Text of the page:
Category | Youth Ministry

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With teens, abnormal behavior is almost always normal and only a temporary phase they pass through on the path toward adulthood. Remember your own teen years, be flexible and keep a good sense of humor.

Discipline is from the word “disciple” which means “learner”. Therefore discipline is leading a person into self-control through instruction and example. It is not the same as punishment. Punishment may be a part of discipline as it is a means to control behavior when a person is unable to exercise self control. Our goal is the internal control of the teen instead of the external control of the teacher.

Preventive discipline

I. Set reasonable limits

  1. Decide what is and what is not objectionable behavior and set specific limits accordingly. Consider the age and needs of youth.
  2. Youth should know and agree to the limits and have some limited room for negotiation. Allow, as much as possible, for freedom and flexibility within the rules set. Like bargaining for a price it is best to set your price too high and bargain down to where you
    want. In the end both parties feel that have a gotten a good deal! If youth help make the rules they break them less frequently.
  3. Be careful not to set too many rules. Decide which battles are worth fighting and save your resources for the battles that are really important.


II. Establish consequences

  1. Avoid threats.
  2. Once limits are set, don’t budge on them. Youth are continually testing limits to see how far they push them. They want freedom but they also want limits that are firm. It gives them security. Yet they must also know what will happen when a rule is broken. They WILL break them at times even to just see if you will follow through.
  3. Consequences should be edifying, consistent, fair and fit the action. Don’t play favorites. Build a good healthy respect for youth in discipline. Never embarrass a youth in front of peers. Deal with them alone and attack the behavior, not the person.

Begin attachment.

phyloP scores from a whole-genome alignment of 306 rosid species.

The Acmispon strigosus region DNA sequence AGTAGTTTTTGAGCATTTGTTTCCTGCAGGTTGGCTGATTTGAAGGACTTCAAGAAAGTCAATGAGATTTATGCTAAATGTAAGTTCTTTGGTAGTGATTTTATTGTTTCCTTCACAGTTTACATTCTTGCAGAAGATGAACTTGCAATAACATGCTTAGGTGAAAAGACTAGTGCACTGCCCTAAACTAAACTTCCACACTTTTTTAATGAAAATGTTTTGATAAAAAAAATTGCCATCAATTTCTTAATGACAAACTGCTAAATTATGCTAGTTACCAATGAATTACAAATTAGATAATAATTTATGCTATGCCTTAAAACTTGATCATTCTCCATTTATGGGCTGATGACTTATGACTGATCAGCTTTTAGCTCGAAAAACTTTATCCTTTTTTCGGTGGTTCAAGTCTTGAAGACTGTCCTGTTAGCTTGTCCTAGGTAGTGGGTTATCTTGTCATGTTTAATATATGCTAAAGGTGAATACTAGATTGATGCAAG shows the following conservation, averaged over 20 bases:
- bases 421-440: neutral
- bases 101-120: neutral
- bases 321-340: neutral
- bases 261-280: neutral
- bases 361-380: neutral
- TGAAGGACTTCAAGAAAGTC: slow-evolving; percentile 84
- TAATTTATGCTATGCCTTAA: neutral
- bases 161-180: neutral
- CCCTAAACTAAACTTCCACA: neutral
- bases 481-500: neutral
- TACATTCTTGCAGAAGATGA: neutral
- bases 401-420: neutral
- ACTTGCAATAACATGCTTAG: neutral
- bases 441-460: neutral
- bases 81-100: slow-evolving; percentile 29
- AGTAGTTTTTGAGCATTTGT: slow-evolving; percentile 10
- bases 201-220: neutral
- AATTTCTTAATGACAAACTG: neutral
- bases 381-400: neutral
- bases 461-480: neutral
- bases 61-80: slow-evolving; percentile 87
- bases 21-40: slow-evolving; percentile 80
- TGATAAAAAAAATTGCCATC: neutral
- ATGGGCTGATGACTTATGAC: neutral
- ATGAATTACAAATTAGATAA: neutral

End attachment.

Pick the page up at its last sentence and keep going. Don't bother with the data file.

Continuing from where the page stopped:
III. Create the right atmosphere

  1. Set a positive tone to your relationship. Notice and affirm appropriate behavior. If you spend most of your time affirming you will need to spend little time correcting. Affirmation & encouragement are inspiring. Criticism is largely self defeating.
  2. Youth can tell if you are a drill sergeant, a pushover or someone in between. Being too strict is a mistake but so is being too lenient. A happy balance must be established so that youth are allowed free expression as their talkative high energy selves within an orderly context.
  3. Correct with compassion instead of harshness.
  4. Avoid the use of labels to characterize youth such as “naughty”, “bad”, “good”, “lazy”, “slow”, etc.


IV. Eliminate conditions which cause behavior problems 

  1. Conditions leading to discipline problems may be internal, external, temperament, developmental or symptomatic:
    • Poor student/ teacher ratio
    • The room being too hot or too cold
    • The room being too crowded
    • The room having too many distractions
    • Make sure activities involve everyone. Often youth who aren’t involved are the ones that create the most problems.
    • Move smoothly and quickly between activities. When a lag occurs between activities, problems tend to occur.
    • Arrive early, prepared, and ready to start. Start with a “bang” to encourage promptness. Fight teens’ tendency to be late by starting on time. Start meetings with a quick activity that will grab their attention instead of running after them, wasting your time trying to round them up.
    • Use positive clear directions. If youth are unclear of instructions then tend to be disruptive.
    • High sugar at beginning of sessions


V. Build relationships
Youth are more likely to respond to someone who respects them as individuals and whom they have grown to respect. Get to know all youth, especially those tending toward behavioral problems. Accept their silly, noisy sides and direct their high energy into appropriate outlets. Accept feelings and high energy they cannot control but seek to stop disruptive, annoying, and destructive behavior.

VI. Plan high energy programs
Youth have an attention span in minutes approximately equal to their age in years. Good meetings are positive, upbeat, and have a wide range of activities that are exciting and fun, game oriented, and concise.

VII. Plan with youth
The more ownership youth have in an event, the less discipline problems you will have.

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